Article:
Since essentially the dawn of the cell phone era, scientists have long warned that the radiation they emit might cause male fertility issues — and a new, long-term study out of Switzerland indicates that those concerns may be warranted.
As the University of Basel explains in a summary of the new research, there have been tons of studies showing that over the last 50 years, sperm counts have lowered significantly, with the average count per milliliter dropping from 99 million to just 47 million. Until now, however, there don't seem to have been any studies that have taken quite as broad a look at the apparent link between cell phone radiation and lowered sperm counts.
While there's no definitive answer as to how exactly the electromagnetic waves from cell phones affect sperm count — or anything else in our bodies, for that matter — there have been lots of prior studies that seem to demonstrate a link between cell phone use and lowered sperm count. As the UB press release points out, however, those prior studies weren't generally large or long enough to fend off professional criticism about their methodologies.
"Previous studies evaluating the relationship between the use of mobile phones and semen quality were performed on a relatively small number of individuals, rarely considering lifestyle information, and have been subject to selection bias, as they were recruited in fertility clinics," Rita Tahban, a genetic medicine researcher and the study's first author and co-leader, said in the press release. "This has led to inconclusive results."
This newer study, which was published in the journal Fertility & Sterility and conducted by research teams in the Swiss cities of Basel and Geneva, seems to differ from those that came before it primarily because of its size and length. As the researchers wrote, the cross-sectional study was conducted over 13 years, between 2005 and 2018, and looked at nearly 3,000 men who were aged 18-22 at the start of the research.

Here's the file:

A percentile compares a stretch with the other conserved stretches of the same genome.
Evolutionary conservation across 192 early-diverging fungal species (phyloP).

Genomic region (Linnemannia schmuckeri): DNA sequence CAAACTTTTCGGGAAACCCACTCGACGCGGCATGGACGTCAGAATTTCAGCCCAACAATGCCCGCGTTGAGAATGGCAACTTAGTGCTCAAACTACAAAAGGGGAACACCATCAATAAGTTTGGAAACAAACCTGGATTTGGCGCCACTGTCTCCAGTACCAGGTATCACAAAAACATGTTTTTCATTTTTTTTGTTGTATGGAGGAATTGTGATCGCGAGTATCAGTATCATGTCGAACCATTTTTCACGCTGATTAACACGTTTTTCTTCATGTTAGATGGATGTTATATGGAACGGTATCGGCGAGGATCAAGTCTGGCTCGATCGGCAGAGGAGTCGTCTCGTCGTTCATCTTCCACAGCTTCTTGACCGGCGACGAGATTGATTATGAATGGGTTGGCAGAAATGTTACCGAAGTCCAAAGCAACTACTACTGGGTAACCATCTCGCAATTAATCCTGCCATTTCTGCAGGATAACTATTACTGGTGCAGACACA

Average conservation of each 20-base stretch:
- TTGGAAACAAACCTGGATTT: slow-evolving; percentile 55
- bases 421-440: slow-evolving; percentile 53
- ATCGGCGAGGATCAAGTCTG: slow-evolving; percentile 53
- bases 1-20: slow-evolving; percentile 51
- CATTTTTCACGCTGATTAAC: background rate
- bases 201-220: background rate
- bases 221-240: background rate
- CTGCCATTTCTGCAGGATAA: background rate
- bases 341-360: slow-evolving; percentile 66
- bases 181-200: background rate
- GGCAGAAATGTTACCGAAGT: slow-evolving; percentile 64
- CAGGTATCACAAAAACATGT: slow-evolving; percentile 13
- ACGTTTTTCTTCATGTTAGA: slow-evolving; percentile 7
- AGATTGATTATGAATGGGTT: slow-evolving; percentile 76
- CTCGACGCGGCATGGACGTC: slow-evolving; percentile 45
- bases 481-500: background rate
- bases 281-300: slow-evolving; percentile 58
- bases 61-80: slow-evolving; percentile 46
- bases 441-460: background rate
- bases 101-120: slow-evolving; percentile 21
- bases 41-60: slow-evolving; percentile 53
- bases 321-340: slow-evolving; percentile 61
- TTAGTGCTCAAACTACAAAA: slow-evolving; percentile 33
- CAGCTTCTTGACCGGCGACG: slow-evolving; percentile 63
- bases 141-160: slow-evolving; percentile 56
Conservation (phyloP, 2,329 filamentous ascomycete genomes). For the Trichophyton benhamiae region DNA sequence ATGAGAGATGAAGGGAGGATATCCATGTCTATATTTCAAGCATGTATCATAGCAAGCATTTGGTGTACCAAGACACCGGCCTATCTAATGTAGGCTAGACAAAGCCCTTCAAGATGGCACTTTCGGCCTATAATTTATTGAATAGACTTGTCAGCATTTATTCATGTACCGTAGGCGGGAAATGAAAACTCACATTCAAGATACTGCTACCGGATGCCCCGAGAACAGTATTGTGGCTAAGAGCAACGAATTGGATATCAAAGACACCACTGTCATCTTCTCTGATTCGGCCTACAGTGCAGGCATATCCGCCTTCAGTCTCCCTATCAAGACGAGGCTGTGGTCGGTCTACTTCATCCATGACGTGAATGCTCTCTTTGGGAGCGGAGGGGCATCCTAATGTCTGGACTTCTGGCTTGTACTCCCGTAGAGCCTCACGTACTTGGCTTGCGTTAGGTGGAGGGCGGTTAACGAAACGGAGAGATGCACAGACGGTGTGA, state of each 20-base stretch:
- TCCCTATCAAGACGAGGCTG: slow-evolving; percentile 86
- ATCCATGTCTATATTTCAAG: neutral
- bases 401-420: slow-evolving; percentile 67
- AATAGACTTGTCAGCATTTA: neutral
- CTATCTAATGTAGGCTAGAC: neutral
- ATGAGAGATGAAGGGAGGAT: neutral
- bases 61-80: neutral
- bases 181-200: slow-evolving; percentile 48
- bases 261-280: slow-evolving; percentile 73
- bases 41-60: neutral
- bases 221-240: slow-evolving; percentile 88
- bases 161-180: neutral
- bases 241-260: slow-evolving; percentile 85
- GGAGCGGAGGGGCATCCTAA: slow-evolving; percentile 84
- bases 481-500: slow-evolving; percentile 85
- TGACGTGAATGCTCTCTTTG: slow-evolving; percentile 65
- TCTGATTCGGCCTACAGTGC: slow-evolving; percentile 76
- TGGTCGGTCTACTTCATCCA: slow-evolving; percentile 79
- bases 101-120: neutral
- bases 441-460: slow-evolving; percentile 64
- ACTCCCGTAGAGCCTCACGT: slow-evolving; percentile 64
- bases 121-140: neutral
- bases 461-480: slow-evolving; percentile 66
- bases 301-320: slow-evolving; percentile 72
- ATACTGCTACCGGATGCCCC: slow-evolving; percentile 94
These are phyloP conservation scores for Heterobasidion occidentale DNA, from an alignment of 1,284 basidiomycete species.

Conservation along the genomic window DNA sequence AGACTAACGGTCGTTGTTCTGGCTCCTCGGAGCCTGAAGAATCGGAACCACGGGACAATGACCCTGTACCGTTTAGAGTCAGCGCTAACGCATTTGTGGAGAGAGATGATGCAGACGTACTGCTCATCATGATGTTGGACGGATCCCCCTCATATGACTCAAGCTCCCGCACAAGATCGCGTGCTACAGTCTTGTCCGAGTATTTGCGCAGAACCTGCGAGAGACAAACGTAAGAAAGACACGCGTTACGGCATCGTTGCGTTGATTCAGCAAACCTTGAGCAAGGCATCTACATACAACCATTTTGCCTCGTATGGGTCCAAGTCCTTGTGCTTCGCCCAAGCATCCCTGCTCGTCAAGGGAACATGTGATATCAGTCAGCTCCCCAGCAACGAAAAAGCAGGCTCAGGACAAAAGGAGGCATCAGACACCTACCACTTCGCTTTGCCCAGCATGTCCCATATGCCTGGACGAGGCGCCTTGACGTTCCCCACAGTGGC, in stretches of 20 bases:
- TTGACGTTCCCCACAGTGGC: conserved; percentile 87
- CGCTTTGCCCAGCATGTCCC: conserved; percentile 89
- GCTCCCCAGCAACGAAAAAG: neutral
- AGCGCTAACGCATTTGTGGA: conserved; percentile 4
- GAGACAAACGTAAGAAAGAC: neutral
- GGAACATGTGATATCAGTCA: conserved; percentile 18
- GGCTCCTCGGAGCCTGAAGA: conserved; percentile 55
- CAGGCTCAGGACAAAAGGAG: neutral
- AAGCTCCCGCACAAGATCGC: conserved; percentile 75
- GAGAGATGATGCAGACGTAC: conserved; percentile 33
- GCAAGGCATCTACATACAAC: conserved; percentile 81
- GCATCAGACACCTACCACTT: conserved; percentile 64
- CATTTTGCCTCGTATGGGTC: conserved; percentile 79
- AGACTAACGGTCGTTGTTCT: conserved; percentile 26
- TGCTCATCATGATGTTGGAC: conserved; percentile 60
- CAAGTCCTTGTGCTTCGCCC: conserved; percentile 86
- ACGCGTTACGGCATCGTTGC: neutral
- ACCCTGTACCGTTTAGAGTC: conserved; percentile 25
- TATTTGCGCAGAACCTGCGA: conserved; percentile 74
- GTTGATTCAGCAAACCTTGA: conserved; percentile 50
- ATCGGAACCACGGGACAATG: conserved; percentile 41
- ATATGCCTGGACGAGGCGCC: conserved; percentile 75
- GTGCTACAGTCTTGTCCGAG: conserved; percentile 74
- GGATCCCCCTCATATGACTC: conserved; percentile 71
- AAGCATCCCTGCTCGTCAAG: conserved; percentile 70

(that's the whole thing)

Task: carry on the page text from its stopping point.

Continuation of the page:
Although the researchers did find links between frequent cell phone use and lowered sperm counts, with the most frequent users (those who used their phones more than 20 times a day) and the lowest sperm counts (44.5 million per/mL), they also noticed that over time, those correspondences seems to ease as cellular technology improved.
"This trend corresponds to the transition from 2G to 3G, and then from 3G to 4G, that has led to a reduction in the transmitting power of phones — and thus their electromagnetic radiation," Martin Röösli, an associate professor with the Swiss Tropical and Public Health Institute and the University of Basel, said in the press release.
In future studies, the researchers plan to look not just at frequency of phone use cross-referenced with sperm counts over time, but also at the type of phone usage men engage in because some activities, like text messaging, emit lower electromagnetic waves than, say, streaming.
As such, this landmark study could be just the beginning of fruitful research into the topic.
"Do the microwaves emitted by mobile phones have a direct or indirect effect? Do they cause a significant increase in temperature in the testes? Do they affect the hormonal regulation of sperm production?" Rabahn mused. "This all remains to be discovered."
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